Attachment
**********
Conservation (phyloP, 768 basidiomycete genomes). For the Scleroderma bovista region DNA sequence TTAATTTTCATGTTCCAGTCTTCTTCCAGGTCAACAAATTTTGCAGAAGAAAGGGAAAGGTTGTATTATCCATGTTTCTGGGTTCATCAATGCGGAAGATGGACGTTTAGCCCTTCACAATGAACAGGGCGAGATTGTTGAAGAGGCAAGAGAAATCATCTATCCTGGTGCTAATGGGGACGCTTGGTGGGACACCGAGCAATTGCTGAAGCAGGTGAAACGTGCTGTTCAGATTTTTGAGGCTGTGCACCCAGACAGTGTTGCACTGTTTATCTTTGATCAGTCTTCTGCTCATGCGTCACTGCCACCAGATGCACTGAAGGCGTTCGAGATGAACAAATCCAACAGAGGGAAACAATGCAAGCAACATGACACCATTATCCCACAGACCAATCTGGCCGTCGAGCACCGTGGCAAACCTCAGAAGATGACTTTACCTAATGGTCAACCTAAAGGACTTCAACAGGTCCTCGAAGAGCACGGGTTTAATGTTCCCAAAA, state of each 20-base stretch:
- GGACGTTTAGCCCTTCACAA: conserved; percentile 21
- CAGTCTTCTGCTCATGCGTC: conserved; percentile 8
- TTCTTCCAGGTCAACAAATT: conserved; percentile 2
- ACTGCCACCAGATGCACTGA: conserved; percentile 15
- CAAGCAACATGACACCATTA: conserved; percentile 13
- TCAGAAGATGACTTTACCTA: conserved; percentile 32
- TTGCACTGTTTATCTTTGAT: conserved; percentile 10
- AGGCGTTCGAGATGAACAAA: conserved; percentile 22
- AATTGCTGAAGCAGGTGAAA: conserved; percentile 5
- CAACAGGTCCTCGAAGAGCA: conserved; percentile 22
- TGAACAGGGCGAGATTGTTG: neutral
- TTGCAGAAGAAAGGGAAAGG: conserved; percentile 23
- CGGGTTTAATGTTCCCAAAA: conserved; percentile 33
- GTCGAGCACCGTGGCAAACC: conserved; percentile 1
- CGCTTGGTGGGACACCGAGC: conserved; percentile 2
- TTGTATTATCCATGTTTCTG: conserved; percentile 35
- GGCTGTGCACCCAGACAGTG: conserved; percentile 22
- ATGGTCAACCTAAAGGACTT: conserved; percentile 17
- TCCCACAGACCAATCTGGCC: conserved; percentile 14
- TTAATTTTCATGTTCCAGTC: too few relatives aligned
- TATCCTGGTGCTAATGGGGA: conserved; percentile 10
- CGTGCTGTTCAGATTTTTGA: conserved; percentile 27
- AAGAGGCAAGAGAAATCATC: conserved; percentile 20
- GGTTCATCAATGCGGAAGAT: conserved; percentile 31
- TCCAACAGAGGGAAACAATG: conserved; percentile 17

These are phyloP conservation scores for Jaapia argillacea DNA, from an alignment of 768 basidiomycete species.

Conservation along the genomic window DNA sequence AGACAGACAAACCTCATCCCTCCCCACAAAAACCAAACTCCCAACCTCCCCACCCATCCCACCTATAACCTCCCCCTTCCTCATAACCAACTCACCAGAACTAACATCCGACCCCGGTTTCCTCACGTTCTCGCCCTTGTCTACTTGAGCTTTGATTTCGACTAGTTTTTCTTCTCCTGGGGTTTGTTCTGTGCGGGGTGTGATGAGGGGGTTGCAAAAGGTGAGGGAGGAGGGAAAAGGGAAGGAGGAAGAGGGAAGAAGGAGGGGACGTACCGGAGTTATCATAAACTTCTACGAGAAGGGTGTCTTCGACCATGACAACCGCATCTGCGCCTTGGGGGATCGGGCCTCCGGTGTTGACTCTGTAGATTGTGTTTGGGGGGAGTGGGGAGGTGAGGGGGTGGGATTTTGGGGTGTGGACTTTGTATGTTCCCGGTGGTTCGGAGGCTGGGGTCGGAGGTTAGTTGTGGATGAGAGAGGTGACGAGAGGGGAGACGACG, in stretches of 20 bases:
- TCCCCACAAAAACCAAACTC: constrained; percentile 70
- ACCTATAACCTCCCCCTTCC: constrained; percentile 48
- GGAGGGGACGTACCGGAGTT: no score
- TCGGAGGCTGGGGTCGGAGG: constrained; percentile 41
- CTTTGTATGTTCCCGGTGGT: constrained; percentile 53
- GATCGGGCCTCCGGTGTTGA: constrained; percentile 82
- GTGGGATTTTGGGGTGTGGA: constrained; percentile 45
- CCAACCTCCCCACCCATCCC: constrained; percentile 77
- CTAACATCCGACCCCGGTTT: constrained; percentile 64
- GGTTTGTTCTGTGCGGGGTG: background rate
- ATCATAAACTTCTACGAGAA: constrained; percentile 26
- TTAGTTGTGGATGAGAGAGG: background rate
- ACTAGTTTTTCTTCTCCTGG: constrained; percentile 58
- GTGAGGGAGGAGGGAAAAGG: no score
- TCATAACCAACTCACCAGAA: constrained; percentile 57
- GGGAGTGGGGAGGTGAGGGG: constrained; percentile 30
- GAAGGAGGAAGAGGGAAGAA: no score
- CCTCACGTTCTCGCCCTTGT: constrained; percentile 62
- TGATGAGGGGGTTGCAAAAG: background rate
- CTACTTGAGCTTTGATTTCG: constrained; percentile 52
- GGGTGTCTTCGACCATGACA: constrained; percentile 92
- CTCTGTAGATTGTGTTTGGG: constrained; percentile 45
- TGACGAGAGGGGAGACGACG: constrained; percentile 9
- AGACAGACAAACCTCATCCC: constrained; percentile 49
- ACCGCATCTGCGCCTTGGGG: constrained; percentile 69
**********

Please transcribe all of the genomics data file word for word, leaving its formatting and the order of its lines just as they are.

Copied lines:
Conservation (phyloP, 768 basidiomycete genomes). For the Scleroderma bovista region DNA sequence TTAATTTTCATGTTCCAGTCTTCTTCCAGGTCAACAAATTTTGCAGAAGAAAGGGAAAGGTTGTATTATCCATGTTTCTGGGTTCATCAATGCGGAAGATGGACGTTTAGCCCTTCACAATGAACAGGGCGAGATTGTTGAAGAGGCAAGAGAAATCATCTATCCTGGTGCTAATGGGGACGCTTGGTGGGACACCGAGCAATTGCTGAAGCAGGTGAAACGTGCTGTTCAGATTTTTGAGGCTGTGCACCCAGACAGTGTTGCACTGTTTATCTTTGATCAGTCTTCTGCTCATGCGTCACTGCCACCAGATGCACTGAAGGCGTTCGAGATGAACAAATCCAACAGAGGGAAACAATGCAAGCAACATGACACCATTATCCCACAGACCAATCTGGCCGTCGAGCACCGTGGCAAACCTCAGAAGATGACTTTACCTAATGGTCAACCTAAAGGACTTCAACAGGTCCTCGAAGAGCACGGGTTTAATGTTCCCAAAA, state of each 20-base stretch:
- GGACGTTTAGCCCTTCACAA: conserved; percentile 21
- CAGTCTTCTGCTCATGCGTC: conserved; percentile 8
- TTCTTCCAGGTCAACAAATT: conserved; percentile 2
- ACTGCCACCAGATGCACTGA: conserved; percentile 15
- CAAGCAACATGACACCATTA: conserved; percentile 13
- TCAGAAGATGACTTTACCTA: conserved; percentile 32
- TTGCACTGTTTATCTTTGAT: conserved; percentile 10
- AGGCGTTCGAGATGAACAAA: conserved; percentile 22
- AATTGCTGAAGCAGGTGAAA: conserved; percentile 5
- CAACAGGTCCTCGAAGAGCA: conserved; percentile 22
- TGAACAGGGCGAGATTGTTG: neutral
- TTGCAGAAGAAAGGGAAAGG: conserved; percentile 23
- CGGGTTTAATGTTCCCAAAA: conserved; percentile 33
- GTCGAGCACCGTGGCAAACC: conserved; percentile 1
- CGCTTGGTGGGACACCGAGC: conserved; percentile 2
- TTGTATTATCCATGTTTCTG: conserved; percentile 35
- GGCTGTGCACCCAGACAGTG: conserved; percentile 22
- ATGGTCAACCTAAAGGACTT: conserved; percentile 17
- TCCCACAGACCAATCTGGCC: conserved; percentile 14
- TTAATTTTCATGTTCCAGTC: too few relatives aligned
- TATCCTGGTGCTAATGGGGA: conserved; percentile 10
- CGTGCTGTTCAGATTTTTGA: conserved; percentile 27
- AAGAGGCAAGAGAAATCATC: conserved; percentile 20
- GGTTCATCAATGCGGAAGAT: conserved; percentile 31
- TCCAACAGAGGGAAACAATG: conserved; percentile 17

These are phyloP conservation scores for Jaapia argillacea DNA, from an alignment of 768 basidiomycete species.

Conservation along the genomic window DNA sequence AGACAGACAAACCTCATCCCTCCCCACAAAAACCAAACTCCCAACCTCCCCACCCATCCCACCTATAACCTCCCCCTTCCTCATAACCAACTCACCAGAACTAACATCCGACCCCGGTTTCCTCACGTTCTCGCCCTTGTCTACTTGAGCTTTGATTTCGACTAGTTTTTCTTCTCCTGGGGTTTGTTCTGTGCGGGGTGTGATGAGGGGGTTGCAAAAGGTGAGGGAGGAGGGAAAAGGGAAGGAGGAAGAGGGAAGAAGGAGGGGACGTACCGGAGTTATCATAAACTTCTACGAGAAGGGTGTCTTCGACCATGACAACCGCATCTGCGCCTTGGGGGATCGGGCCTCCGGTGTTGACTCTGTAGATTGTGTTTGGGGGGAGTGGGGAGGTGAGGGGGTGGGATTTTGGGGTGTGGACTTTGTATGTTCCCGGTGGTTCGGAGGCTGGGGTCGGAGGTTAGTTGTGGATGAGAGAGGTGACGAGAGGGGAGACGACG, in stretches of 20 bases:
- TCCCCACAAAAACCAAACTC: constrained; percentile 70
- ACCTATAACCTCCCCCTTCC: constrained; percentile 48
- GGAGGGGACGTACCGGAGTT: no score
- TCGGAGGCTGGGGTCGGAGG: constrained; percentile 41
- CTTTGTATGTTCCCGGTGGT: constrained; percentile 53
- GATCGGGCCTCCGGTGTTGA: constrained; percentile 82
- GTGGGATTTTGGGGTGTGGA: constrained; percentile 45
- CCAACCTCCCCACCCATCCC: constrained; percentile 77
- CTAACATCCGACCCCGGTTT: constrained; percentile 64
- GGTTTGTTCTGTGCGGGGTG: background rate
- ATCATAAACTTCTACGAGAA: constrained; percentile 26
- TTAGTTGTGGATGAGAGAGG: background rate
- ACTAGTTTTTCTTCTCCTGG: constrained; percentile 58
- GTGAGGGAGGAGGGAAAAGG: no score
- TCATAACCAACTCACCAGAA: constrained; percentile 57
- GGGAGTGGGGAGGTGAGGGG: constrained; percentile 30
- GAAGGAGGAAGAGGGAAGAA: no score
- CCTCACGTTCTCGCCCTTGT: constrained; percentile 62
- TGATGAGGGGGTTGCAAAAG: background rate
- CTACTTGAGCTTTGATTTCG: constrained; percentile 52
- GGGTGTCTTCGACCATGACA: constrained; percentile 92
- CTCTGTAGATTGTGTTTGGG: constrained; percentile 45
- TGACGAGAGGGGAGACGACG: constrained; percentile 9
- AGACAGACAAACCTCATCCC: constrained; percentile 49
- ACCGCATCTGCGCCTTGGGG: constrained; percentile 69